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Soon it will not be worth giving them names. Or maybe better Costa del Serson or Costa del Hunt?

Kevin McKinney

Poignant to think that Harold Serson's colleagues probably thought that they were honoring him in quasi-permanent fashion.

"Sic transit gloria mundi"--but not always quite that suddenly.


Thanks for the giant plug, Neven!

There is a very high resolution image of the remnants of the Ward Hunt ice shelf in 2010 over at NASA.
MODIS images show that the break-up continued after the date of the NASA image - August 18 2010.

The large remaining piece is bonded at each end to ice domes. The lines between the shelf ice and the dome ice can just about be seen in some MODIS images.

I have had my eye on this area throughout summer. The shelf appears to have some fissures but overall it hasn't budged.

MY best guess is that because it is so well bonded to solid ice at each end it will not detach as spectacularly as other shelves but will first break up in situ. Maybe as early as next summer.

Andrew Xnn

Maybe a future post around this topic could be titled:

"We did it to our Shelves"

Kevin McKinney

CBC coverage of the story is here:


The written copy adds nothing to Neven's post, but there is a video interview with Dr. Mueller that is of interest.

Timothy Chase

I noticed this new post this morning but at work they still have me on IE6 and I am not supposed to comment at blogs.

Anyway, I seem to remember that when the Arctic becomes "ice free" they actually expect some ice to remain, the stuff that would be toughest to melt. I thought it was the Canadian shelves. Maybe someone can correct me if I was wrong. In either case it looks like this permanent ice is much more frail than that.

Trying to find out I did some digging in news archives and while I didn't find what I was looking for I did find this bit which may be of interest:

Until this year, other than the big section that broke off the Ayles ice sheet in 2005, there hadn't been any evidence of changes in Arctic ice shelves. This year a threshold appears to have been crossed because the remaining ice shelves are covered in zig-zagging cracks, Copland said: "Things are changing really quickly in the Arctic."

Arctic Meltdown Signals Long-Term Trend
By Stephen Leahy
UXBRIDGE, Canada , Sep 5, 2008 (IPS)

Neven, thank you for this year's coverage of the Arctic, for covering this story, and for keeping this blog open even as the Arctic does its annual "recovery."

Rich and Mike Island

How much ice is in the Ellesmere ice sheets on land? With the ice shelves breaking up, the glaciers will flow faster into the ocean. Will that raise the oceans by milimeters? Or inches?

We live on a barrier island, every inch counts!

Michael Fliss

Below is a favorite image of mine of Dr. Derek Mueller wading in a meltwater lake of the Markham Ice Shelf. This is the true image of our graphs, our math, our maps of bright, false colors: The meeting of two ends of the food chain that need each other.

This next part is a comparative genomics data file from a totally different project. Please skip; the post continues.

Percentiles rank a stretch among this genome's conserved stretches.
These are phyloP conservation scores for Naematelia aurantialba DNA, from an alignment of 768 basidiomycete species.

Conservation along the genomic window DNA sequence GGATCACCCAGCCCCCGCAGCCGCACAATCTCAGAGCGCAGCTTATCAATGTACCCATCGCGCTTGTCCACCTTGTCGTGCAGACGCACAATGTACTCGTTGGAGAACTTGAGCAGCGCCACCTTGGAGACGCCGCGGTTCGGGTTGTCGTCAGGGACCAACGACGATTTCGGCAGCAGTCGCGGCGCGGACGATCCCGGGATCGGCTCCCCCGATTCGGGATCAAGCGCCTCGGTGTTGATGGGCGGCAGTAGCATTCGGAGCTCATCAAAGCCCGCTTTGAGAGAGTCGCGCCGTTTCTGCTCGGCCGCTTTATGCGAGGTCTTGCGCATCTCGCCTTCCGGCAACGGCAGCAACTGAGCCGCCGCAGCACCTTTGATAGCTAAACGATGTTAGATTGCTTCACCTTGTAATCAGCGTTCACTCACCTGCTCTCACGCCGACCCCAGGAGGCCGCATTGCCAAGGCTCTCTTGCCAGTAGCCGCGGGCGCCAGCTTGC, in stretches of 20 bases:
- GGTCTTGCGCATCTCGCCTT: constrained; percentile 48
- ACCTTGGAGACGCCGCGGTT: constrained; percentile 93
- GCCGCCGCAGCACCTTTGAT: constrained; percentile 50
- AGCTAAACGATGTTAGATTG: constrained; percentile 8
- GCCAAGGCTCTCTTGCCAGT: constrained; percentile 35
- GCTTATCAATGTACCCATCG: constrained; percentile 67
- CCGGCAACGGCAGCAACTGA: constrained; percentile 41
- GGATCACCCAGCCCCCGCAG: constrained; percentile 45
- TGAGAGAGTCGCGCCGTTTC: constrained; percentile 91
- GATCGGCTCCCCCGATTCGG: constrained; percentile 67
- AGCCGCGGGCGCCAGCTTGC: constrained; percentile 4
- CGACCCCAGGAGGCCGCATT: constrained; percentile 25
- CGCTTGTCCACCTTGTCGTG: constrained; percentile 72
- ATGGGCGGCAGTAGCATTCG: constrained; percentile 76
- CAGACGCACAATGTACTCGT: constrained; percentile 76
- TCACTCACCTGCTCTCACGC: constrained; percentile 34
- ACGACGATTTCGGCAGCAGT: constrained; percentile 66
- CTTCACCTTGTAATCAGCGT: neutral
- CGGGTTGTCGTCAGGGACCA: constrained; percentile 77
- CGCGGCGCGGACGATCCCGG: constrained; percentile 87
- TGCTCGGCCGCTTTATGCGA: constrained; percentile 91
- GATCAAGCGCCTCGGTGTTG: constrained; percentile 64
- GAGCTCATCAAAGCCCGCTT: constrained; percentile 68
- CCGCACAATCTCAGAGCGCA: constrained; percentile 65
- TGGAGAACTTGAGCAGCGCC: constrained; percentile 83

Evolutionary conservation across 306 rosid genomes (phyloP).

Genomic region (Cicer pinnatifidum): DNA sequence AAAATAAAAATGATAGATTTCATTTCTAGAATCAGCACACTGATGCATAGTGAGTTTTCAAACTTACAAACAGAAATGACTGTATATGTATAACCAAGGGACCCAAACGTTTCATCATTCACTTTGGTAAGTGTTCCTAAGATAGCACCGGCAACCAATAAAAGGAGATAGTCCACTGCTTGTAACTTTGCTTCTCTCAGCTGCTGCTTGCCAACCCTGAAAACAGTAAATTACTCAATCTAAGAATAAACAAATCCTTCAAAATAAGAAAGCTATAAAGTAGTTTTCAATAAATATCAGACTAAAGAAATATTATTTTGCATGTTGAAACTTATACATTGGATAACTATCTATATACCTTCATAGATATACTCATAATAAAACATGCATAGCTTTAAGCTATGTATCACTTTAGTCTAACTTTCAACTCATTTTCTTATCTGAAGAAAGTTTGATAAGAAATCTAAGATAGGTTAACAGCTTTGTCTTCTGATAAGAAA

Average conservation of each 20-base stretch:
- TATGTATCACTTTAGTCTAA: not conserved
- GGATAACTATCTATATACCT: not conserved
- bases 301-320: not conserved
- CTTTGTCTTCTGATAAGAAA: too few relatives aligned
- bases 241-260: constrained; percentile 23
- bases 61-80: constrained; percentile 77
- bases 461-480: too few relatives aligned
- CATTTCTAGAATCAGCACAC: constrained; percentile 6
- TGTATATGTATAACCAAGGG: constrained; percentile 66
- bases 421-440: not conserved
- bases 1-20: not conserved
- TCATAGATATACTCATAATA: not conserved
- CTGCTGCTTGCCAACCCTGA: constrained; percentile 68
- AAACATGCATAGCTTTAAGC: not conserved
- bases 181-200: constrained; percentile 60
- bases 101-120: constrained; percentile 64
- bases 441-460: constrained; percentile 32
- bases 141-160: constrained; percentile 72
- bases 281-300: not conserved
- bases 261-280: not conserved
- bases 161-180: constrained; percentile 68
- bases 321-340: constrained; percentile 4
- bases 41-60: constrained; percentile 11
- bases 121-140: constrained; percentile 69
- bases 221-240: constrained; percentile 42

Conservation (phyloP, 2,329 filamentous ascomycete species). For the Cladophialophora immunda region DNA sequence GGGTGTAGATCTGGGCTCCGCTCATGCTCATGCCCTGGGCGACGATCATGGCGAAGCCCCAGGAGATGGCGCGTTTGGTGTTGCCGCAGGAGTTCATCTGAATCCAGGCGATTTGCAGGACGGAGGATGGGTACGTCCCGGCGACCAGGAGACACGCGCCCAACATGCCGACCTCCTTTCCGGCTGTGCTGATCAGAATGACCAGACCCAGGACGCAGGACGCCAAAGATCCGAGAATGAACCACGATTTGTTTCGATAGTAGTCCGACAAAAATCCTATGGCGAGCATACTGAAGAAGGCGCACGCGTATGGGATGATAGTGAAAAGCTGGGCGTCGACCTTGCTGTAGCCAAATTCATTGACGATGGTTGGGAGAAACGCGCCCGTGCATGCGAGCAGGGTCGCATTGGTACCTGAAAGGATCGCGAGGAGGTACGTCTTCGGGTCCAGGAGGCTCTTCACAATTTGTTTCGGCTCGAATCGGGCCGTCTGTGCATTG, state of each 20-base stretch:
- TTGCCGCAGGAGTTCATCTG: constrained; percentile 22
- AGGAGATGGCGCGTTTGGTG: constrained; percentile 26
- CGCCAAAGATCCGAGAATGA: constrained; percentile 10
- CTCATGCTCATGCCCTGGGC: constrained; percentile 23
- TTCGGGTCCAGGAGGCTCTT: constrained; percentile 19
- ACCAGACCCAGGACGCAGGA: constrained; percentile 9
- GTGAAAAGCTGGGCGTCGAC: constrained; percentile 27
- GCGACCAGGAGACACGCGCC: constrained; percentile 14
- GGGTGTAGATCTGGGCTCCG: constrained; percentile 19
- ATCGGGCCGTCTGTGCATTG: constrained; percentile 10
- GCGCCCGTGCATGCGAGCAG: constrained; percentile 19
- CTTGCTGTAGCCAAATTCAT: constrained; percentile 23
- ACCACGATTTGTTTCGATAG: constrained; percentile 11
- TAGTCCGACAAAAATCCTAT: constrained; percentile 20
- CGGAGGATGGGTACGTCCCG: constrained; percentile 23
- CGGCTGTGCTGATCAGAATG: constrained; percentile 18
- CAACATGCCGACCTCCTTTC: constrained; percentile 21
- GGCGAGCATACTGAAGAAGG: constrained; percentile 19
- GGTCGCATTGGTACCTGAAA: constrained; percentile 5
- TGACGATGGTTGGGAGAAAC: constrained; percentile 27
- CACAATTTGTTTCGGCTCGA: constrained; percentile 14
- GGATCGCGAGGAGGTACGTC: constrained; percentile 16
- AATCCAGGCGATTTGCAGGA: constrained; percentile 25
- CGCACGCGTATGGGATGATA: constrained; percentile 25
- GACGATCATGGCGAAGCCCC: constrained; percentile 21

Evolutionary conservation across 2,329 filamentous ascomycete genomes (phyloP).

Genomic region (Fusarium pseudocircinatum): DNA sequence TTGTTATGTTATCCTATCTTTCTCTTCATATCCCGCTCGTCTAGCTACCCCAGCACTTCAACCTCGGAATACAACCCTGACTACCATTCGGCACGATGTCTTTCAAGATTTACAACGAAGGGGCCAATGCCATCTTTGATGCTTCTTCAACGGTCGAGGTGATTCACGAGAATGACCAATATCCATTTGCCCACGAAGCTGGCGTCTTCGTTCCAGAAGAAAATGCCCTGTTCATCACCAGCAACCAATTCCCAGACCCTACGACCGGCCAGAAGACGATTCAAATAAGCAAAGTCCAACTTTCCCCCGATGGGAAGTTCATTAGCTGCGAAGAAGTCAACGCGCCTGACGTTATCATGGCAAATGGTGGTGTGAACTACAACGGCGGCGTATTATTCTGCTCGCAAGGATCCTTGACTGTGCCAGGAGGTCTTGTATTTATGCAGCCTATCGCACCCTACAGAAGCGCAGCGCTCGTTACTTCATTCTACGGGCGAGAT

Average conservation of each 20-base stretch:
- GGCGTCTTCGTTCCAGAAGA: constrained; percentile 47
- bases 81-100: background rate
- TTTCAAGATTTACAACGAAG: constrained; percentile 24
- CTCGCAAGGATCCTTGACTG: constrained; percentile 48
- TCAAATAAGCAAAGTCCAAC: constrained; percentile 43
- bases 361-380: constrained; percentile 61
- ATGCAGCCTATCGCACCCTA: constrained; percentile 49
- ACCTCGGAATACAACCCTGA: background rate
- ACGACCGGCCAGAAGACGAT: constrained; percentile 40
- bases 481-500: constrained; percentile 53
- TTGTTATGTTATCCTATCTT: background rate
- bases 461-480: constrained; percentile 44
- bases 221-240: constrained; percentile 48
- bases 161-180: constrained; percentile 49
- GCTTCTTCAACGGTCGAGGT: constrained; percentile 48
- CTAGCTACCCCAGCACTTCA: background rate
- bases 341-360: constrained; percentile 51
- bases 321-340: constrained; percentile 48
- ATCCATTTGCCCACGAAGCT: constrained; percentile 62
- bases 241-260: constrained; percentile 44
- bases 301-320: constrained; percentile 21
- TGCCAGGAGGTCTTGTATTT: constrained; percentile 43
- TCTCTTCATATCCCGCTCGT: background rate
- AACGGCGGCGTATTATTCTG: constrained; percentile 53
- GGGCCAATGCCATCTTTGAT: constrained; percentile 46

Michael Fliss

It is just stunning to see in the animations below how rapidly, in only days, these massive areas of ice break away from the ice shelf where they have been secured for thousands of years and stream towards the Beaufort Sea.



Michael Fliss

A unique ecosystem was lost with the crumbling of the Ward Hunt Ice Shelf and the destruction of its epishelf lake. The change was sudden and gone was the chance to study microbial communities that form the base of the food chain from which arctic ocean life draws its energy.



Thanks for those great links, Michael!

And thanks to you too, Timothy.


Ward-Hunt's bifurcation was noted on September 11th on this blog, it was still holding together on the 9th.

The discussion was in the historical minimum in sea ice extent tread. ;-)

Andrew Xnn

Here's an article about 2002 observations regarding the breakup of the Ward Hunt Ice shelf:


"Changes became apparent in the 1950s when ice-shelf investigators examined early 20th-century records of Arctic explorer Robert Peary. “It was already clear there was a vast region — much greater than today — of thick, ancient ice floating on the ocean. We estimate that this ice has now retreated by about 90 percent relative to Peary’s observations,” said Vincent."

Andrew Xnn

Here's a 1986


"The largest observed ice island calving occurred at Ward Hunt Ice Shelf (Fig. l ) , where almost 600km2 of ice broke away at some time between August 1961 and April 1962 (Hattersley-Smith, 1963)."


"During the period 1959-74 some 48 km2,involving 3.3 km3, of ice calved from Milne and Ayles ice shelves and the
remainder of Ayles Ice Shelf moved some way out of the mouth of Ayles Fiord. Although the total loss of ice from these events is
much less than the massive loss from Ward Hunt Ice Shelf, it still constitutes a considerable loss, indicating the ice shelves remain unstable and prone to disintegration. In 1982 Area B (Fig. 2B) was severely fractured and considered likely to disintegrate. This had occurred by spring 1985. Despite the large change at the front of Ward Hunt Ice Shelf in 1962, the ice front remains changeable, since between 1980 and 1983 a total of about 80 km2 of ice was lost,including three large ice islands (Jeffries and Serson, 1983).

Any ice front can be expected to be unstable,and the periodic calving of ice islands and thick sea ice might be a normal process akin to, but smaller scale than, iceberg calvings from a glacier. Further losses from the ice shelves and landfast sea ice of northern Ellesmere Island are to be expected, and it is clear that there is a quite rapid degeneration of thick sea ice where calvings occur."

Chris Reynolds


Just posted a response to your post, which follows on from Andrew Xnn's point about the earlier Vincent paper of 2001.


In my usually rambling style I digressed to address Pierre over at Tamino's.

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